Black Bear

     There are 8 kinds of bears (Ursus) in the world but I chose the North
American Black bear (Ursus americanus). I will be covering general information
about the bear such as their size, weight, color, food, etc., but I will
concentrate mainly on the hibernating cycle of the black bear. There are from

400,000 to 750,00 black bears in North America, and they weigh from 130 to 660
pounds with a body length of 50 to 75 inches. Their colors vary from black,
chocolate brown, cinnamon brown, pale blue (known as glacier bears) to white.

Black bears will often have a brown muzzle and may have a lighter color patch on
its chest. Its feet are equipped with strong, highly curved claws. Theyíre
omnivores; eating nuts, berries, fruits, insects (especially ants), deer and
moose fawns, carrion and in coastal areas on spawning salmon. Their habitat
includes forests with occasional open areas such as meadows. They occupy all of

Canada starting from the tree line going south. They live in all provinces and
territories except Prince Edward Island, where heavy de-forestation has happened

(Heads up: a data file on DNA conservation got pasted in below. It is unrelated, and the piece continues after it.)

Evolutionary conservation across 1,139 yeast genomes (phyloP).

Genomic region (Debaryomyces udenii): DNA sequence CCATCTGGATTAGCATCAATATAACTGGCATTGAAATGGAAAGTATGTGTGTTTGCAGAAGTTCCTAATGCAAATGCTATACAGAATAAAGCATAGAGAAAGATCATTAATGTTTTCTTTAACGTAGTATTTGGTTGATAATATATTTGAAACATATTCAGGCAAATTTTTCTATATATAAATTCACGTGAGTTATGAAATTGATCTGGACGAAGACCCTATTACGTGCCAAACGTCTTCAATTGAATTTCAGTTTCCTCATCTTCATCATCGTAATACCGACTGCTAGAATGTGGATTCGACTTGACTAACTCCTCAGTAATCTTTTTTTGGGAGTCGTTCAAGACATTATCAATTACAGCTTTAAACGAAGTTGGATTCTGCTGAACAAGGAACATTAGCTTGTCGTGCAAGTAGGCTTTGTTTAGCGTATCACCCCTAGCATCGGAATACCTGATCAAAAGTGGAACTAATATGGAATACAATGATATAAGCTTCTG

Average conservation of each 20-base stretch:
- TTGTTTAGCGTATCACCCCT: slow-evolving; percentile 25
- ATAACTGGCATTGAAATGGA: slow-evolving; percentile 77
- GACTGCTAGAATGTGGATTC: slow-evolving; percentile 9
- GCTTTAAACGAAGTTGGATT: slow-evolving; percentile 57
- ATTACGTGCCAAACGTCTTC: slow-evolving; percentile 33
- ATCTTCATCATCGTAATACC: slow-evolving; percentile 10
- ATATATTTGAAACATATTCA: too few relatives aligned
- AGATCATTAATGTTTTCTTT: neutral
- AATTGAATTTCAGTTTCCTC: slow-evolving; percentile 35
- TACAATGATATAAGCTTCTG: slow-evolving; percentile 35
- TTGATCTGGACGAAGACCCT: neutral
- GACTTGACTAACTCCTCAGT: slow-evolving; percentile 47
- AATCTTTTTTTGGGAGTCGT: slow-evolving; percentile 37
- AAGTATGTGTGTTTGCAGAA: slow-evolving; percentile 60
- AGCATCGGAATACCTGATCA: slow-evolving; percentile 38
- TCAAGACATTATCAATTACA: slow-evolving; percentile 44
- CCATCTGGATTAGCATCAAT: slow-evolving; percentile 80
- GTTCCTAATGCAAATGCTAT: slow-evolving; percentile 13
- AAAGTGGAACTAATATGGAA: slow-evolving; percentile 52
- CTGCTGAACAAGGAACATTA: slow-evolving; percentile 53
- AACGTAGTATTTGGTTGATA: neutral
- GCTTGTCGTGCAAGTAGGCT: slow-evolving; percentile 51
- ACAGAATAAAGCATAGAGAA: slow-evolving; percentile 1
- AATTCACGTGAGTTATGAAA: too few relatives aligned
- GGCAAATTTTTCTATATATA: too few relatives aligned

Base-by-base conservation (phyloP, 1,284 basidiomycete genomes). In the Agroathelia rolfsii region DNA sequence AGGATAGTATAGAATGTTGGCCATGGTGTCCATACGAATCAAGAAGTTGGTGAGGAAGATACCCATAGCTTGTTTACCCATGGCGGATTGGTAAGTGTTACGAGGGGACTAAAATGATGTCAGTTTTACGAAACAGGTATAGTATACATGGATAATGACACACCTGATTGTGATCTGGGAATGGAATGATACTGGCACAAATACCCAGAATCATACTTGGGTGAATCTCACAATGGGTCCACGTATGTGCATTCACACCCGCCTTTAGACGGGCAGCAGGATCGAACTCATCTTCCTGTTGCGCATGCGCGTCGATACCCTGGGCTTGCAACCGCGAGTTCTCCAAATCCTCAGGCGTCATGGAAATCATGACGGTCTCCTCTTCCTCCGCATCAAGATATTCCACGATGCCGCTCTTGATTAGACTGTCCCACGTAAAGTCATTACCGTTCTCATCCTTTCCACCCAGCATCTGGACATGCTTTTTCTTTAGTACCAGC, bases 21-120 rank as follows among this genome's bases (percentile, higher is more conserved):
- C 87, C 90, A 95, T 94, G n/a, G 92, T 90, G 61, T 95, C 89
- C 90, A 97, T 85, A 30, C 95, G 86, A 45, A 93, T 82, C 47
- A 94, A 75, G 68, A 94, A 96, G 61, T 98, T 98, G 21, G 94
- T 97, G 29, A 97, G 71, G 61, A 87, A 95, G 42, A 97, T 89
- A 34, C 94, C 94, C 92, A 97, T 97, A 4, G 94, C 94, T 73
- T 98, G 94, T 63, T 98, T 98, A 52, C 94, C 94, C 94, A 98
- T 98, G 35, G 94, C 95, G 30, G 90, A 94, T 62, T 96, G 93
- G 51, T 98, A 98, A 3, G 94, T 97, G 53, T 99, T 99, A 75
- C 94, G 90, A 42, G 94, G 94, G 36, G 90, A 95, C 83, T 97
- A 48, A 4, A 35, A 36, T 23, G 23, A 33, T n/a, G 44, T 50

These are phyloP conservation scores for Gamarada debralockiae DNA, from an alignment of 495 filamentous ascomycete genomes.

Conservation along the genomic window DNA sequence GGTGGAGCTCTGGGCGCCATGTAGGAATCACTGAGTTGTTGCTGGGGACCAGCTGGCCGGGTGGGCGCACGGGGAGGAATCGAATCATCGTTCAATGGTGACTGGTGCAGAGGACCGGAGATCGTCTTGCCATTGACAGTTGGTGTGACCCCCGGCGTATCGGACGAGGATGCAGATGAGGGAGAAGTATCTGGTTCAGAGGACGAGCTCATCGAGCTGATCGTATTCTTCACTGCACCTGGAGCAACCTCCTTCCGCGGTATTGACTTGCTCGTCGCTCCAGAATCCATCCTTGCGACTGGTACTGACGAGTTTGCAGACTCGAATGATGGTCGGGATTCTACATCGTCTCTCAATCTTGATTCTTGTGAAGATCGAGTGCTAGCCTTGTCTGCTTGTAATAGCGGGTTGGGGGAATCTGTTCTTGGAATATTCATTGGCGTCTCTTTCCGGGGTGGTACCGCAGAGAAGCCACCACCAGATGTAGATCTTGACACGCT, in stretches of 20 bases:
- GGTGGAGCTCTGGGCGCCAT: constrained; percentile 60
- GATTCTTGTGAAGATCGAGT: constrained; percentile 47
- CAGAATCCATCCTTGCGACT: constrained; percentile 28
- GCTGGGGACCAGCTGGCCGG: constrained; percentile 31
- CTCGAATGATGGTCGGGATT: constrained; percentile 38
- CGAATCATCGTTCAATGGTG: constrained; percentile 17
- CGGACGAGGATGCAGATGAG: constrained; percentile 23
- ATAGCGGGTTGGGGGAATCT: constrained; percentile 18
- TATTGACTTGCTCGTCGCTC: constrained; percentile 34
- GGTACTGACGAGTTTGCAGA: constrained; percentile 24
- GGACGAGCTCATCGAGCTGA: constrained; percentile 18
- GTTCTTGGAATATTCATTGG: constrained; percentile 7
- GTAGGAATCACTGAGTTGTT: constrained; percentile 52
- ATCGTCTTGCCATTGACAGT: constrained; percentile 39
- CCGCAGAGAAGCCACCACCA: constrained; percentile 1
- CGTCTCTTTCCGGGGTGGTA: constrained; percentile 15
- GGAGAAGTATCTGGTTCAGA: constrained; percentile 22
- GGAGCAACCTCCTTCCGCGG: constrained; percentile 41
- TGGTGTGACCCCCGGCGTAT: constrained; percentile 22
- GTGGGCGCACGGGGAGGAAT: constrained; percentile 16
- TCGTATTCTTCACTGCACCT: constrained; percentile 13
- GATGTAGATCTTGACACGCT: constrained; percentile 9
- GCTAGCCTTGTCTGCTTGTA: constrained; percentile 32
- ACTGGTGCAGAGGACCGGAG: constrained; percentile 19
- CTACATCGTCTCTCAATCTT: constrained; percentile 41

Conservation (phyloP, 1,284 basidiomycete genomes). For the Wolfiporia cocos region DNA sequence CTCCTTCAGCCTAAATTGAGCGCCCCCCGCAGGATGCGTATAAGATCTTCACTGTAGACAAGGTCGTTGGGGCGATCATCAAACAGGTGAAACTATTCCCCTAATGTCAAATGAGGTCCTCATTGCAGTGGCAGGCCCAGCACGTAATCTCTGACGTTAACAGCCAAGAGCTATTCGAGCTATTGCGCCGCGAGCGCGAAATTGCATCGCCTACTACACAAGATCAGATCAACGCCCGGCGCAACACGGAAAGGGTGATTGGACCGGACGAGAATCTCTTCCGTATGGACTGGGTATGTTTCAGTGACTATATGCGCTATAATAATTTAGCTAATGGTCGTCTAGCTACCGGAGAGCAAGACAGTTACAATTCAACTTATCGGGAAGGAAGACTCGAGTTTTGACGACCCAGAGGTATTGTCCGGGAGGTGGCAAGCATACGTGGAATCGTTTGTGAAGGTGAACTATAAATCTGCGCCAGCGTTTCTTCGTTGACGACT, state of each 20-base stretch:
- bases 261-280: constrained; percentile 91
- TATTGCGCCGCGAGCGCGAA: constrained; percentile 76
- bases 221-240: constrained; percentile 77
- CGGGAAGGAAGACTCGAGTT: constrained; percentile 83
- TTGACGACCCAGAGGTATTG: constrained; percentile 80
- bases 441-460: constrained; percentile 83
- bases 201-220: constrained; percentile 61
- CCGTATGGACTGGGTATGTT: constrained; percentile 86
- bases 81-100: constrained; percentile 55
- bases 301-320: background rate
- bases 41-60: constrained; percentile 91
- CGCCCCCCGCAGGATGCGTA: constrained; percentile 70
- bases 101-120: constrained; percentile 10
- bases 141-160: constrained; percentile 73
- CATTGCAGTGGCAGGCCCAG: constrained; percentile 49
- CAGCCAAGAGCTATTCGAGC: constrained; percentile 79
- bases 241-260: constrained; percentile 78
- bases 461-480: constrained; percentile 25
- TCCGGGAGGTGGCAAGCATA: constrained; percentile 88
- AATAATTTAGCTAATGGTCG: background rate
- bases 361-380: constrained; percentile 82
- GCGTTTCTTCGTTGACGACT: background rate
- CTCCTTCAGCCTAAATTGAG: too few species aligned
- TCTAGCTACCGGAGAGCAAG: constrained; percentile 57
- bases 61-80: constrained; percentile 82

and preferably away from brown bears (larger competitors). The only main risk
for black bears are poachers who sell their parts illegally to the Asian
medicinal market. In northern areas of Canada, the bear undergoes a remarkable
metabolic transformation as it prepares for hibernation. Hibernation is an
energy-saving process bears have developed to let them survive for long periods
when there is insufficient food available to maintain their body mass. When they
stop eating and become increasingly lethargic, the bear will enter a cave; dig
out a den; or hole up in a dense brush pile, hollow log or tree cavity and
hibernate. Right before it does this it starts to gain weight so it can survive
the long months ahead. It can gain as much as 30 pounds per week. The bear
hibernates between four to seven months. When itís in a hibernating state the
bearís heart rate drops from between forty to seventy beats per minute to only
eight to twelve beats per minute. Its metabolism slows down by half, and its
body temperature reduces by 3 to 7 degrees Centigrade (5 to 9 degrees

Fahrenheit). Also its body doesnít release any wastes like urea or solid fecal
waste but instead itís recycled into usable proteins. During the hibernation
period adult males and adolescent bears lose between 15% and 30% of their weight
while a female cub with newborn loses as much as 40% of her weight. Most black
bears vacate their winter dens over a one to two month period starting in April
or May. Both the climatic conditions (snow cover and temperature) and
physiological factors such as the bear's age, the status of its health and its
remaining fat reserves affect the time it comes out. Normally, adult males
emerge first. Females with newborn cubs are usually the last ones to leave their
den, and continue with their life cycle.


only used the web to find information and these are the sights I visited: